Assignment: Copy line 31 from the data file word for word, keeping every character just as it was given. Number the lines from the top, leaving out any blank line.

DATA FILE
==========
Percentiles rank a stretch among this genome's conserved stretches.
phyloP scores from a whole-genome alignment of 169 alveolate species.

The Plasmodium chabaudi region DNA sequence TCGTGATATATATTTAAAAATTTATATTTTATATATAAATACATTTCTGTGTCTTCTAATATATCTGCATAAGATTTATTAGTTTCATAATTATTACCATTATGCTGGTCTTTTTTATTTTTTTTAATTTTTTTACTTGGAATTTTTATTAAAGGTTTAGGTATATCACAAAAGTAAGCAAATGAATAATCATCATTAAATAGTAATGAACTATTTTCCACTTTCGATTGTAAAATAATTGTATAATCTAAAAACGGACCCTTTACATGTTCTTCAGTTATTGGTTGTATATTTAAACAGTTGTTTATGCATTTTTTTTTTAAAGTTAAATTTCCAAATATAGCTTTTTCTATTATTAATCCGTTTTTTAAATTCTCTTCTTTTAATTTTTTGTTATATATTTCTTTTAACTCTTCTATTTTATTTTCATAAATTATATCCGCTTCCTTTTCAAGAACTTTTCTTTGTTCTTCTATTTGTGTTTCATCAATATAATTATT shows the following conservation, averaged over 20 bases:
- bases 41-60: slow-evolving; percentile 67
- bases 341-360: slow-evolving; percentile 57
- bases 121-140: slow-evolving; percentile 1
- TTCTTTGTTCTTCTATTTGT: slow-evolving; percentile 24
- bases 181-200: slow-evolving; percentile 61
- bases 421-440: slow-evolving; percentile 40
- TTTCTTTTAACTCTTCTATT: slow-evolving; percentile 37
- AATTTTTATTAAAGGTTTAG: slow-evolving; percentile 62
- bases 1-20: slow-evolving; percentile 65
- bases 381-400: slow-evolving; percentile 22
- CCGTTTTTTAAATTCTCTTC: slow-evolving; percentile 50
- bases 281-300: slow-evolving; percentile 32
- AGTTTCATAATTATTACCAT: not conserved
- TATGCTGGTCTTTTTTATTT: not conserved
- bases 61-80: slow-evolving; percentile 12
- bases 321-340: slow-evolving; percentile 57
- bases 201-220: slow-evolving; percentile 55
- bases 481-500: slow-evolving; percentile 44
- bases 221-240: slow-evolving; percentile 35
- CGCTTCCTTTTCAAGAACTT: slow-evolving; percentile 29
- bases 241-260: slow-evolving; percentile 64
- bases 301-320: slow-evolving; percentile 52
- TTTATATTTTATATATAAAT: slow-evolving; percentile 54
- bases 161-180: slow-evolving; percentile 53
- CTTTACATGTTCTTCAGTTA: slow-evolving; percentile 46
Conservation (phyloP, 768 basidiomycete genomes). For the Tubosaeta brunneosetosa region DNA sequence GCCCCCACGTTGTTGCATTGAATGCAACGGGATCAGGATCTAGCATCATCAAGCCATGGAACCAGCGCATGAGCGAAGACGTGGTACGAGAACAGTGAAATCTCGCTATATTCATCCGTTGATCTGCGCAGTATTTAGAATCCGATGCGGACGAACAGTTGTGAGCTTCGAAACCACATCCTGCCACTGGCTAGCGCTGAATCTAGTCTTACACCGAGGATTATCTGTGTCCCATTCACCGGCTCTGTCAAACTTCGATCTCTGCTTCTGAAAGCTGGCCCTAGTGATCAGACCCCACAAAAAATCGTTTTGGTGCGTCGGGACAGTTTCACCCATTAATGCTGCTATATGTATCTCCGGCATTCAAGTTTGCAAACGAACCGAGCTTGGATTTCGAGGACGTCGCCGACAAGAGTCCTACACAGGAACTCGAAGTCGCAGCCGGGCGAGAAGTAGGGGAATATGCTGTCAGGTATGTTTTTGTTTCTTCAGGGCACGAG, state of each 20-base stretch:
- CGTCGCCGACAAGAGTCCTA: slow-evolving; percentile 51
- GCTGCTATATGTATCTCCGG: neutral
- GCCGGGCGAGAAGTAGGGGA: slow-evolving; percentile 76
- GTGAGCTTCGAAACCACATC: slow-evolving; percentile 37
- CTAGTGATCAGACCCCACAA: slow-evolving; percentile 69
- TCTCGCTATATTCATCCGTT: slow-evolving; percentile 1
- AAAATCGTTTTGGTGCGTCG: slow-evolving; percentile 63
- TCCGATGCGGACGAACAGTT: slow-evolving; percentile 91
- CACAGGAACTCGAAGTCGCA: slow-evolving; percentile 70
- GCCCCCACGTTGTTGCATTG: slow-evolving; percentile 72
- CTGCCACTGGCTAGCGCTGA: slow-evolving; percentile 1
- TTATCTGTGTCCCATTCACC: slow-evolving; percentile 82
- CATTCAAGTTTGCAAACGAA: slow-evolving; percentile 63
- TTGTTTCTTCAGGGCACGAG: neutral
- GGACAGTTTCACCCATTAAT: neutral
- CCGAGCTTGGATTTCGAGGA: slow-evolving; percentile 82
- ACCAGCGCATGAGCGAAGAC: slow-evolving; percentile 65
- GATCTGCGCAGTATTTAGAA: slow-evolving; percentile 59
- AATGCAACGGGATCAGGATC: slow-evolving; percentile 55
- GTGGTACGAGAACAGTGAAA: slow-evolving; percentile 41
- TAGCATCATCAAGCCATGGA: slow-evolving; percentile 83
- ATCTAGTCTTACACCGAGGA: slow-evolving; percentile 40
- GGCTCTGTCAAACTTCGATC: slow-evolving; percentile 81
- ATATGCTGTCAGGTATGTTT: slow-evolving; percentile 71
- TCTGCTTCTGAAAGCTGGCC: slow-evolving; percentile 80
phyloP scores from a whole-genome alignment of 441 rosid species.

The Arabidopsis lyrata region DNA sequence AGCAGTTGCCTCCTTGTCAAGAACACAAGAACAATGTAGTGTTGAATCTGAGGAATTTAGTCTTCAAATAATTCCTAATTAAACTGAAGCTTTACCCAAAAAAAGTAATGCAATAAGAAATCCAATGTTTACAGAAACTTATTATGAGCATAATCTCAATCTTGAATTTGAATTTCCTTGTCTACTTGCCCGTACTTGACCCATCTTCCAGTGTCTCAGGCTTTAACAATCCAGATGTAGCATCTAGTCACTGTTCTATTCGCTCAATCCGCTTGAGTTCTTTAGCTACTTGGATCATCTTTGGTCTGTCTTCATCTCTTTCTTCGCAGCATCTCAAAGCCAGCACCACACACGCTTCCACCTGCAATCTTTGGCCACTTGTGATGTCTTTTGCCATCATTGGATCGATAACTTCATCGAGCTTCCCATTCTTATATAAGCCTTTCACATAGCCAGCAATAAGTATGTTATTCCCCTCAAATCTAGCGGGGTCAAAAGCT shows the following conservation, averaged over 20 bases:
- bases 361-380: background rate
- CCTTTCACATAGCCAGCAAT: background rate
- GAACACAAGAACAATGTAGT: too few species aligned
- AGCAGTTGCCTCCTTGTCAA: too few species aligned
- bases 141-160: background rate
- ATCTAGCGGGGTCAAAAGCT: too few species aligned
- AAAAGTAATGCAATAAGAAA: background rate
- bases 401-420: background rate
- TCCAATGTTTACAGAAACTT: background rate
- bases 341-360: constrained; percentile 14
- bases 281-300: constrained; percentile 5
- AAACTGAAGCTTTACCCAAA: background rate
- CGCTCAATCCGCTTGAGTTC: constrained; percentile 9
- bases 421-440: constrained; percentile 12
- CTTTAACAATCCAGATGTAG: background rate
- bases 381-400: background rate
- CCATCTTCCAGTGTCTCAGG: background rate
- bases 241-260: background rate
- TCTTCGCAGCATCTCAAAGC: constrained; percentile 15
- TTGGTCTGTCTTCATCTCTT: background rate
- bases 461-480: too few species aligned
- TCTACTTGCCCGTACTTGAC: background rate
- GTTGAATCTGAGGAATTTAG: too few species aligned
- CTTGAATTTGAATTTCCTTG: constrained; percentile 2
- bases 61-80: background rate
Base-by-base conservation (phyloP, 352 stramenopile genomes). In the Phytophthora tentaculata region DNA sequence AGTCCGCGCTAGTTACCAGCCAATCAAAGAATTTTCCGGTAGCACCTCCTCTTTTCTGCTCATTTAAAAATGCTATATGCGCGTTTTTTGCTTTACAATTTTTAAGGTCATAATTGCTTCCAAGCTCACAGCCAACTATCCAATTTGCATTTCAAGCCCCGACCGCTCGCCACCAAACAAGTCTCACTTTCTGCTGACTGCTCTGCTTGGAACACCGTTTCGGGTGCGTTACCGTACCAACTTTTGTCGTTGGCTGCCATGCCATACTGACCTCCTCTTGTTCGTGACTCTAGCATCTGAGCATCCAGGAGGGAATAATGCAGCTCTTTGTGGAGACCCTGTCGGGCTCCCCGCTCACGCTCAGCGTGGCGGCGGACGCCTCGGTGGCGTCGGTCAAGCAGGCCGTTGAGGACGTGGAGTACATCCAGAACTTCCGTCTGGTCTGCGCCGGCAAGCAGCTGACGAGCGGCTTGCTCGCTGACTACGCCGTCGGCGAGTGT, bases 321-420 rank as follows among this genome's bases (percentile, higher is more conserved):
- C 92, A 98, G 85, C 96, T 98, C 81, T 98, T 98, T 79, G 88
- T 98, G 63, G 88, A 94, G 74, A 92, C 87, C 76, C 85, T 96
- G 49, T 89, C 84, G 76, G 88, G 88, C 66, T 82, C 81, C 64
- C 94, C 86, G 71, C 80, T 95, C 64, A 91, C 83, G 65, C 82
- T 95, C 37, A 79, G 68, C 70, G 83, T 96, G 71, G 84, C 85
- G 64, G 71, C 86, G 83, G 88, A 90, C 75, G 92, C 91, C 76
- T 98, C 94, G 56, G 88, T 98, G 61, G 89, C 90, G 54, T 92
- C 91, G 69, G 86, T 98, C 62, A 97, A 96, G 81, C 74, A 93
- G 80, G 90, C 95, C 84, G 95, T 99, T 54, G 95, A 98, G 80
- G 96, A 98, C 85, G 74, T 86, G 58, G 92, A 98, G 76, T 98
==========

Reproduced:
- GCTGCTATATGTATCTCCGG: neutral